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Old 09-04-2019, 12:14 PM
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Originally Posted by Wrenching Spanners View Post
If you want an end to poverty, itís going to depend, among other things, on globalisation, innovation, and investment, not wealth transference. Some of that innovation is being done by start-ups with young smart people who hope to become rich. Some is being done by mega-corporation with investors who are already rich and want to become richer. The investment is going to be done by people who believe there are profits to be made in emerging markets, or companies that can connect to global markers. Globalisation is going to provide the networks to connect the poor people who want to make their labour more productive and more exchangeable for goods and services with the corporations who are going to provide them with jobs, goods and services.

Is a wealth tax of 1%-3% above $50 million going to stop the above from happening? No. What it will do is take money out of the system which will limit the investments and the money going into the R&D that produces the innovation. Check out Fiverr, a company that had its IPO back in June. (Itís Israeli based, but listed on the NYSE.) Their goal is to create a gig economy for professional services by connecting freelancers to companies with demand for those services via the Internet. If theyíre successful, and if they connect to a supply market of freelancers in the developing world, theyíve got the potential to generate a lot of positive activity, both economic and social. However, despite their stock price, it might be years before they generate a profit. Theyíre not going to be paying a dividend any time soon. Although their initial investors may have diversified a bit, most of them are maintaining their stakes. Itís a company that depends on long-term investors. And if any of its investors, such as the venture capitalists who enabled the companyís expansion to where it could have an IPO, are wealthy US investors, then a wealth tax on shares is going to eat away at their holdings. Theyíll be having to cash out before they want to, which discourages further investment, and will demand dividends to pay that wealth tax earlier than the company is ideally ready to pay them.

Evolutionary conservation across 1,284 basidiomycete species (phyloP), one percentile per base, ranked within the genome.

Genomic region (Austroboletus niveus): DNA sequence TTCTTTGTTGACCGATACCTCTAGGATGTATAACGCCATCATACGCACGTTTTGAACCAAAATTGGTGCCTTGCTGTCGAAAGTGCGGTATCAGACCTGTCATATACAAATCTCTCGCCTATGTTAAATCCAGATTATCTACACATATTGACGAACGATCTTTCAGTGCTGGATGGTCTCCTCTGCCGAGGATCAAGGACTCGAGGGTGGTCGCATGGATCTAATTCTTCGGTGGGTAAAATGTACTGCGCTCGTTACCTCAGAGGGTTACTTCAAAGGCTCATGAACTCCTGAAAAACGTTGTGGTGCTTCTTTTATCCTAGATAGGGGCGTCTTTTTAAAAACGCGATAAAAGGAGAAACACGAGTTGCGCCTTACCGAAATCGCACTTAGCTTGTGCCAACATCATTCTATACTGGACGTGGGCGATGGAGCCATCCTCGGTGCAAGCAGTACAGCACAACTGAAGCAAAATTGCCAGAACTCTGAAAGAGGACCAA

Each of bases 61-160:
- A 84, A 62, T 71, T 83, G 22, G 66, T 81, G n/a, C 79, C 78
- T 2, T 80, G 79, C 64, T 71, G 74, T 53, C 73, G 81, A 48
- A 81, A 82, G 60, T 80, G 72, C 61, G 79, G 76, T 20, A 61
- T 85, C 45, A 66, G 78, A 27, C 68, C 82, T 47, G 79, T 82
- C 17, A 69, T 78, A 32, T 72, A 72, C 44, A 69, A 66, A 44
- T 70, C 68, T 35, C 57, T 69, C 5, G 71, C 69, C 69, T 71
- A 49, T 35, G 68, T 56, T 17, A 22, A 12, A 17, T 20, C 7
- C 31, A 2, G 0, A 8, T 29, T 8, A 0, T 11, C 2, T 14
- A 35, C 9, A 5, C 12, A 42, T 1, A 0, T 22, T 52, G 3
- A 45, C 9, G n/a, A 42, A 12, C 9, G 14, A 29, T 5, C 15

So hereís a company thatís poised to help the developing world that could potentially have its growth decelerated by a wealth tax. Itís more complicated than ďrich have money and poor donít have money; letís switch.Ē Thatís why conservatives donít like wealth taxes.
No offense but Fiverr sounds like a bunch of fucking assholes who are not going to "help the developing world" so much as "take advantage of people who need work and/or money" and "help other people take advantage of people who need work and/or money". Uber isn't "helping the developing world"; Uber is taking advantage of people who need work and/or money.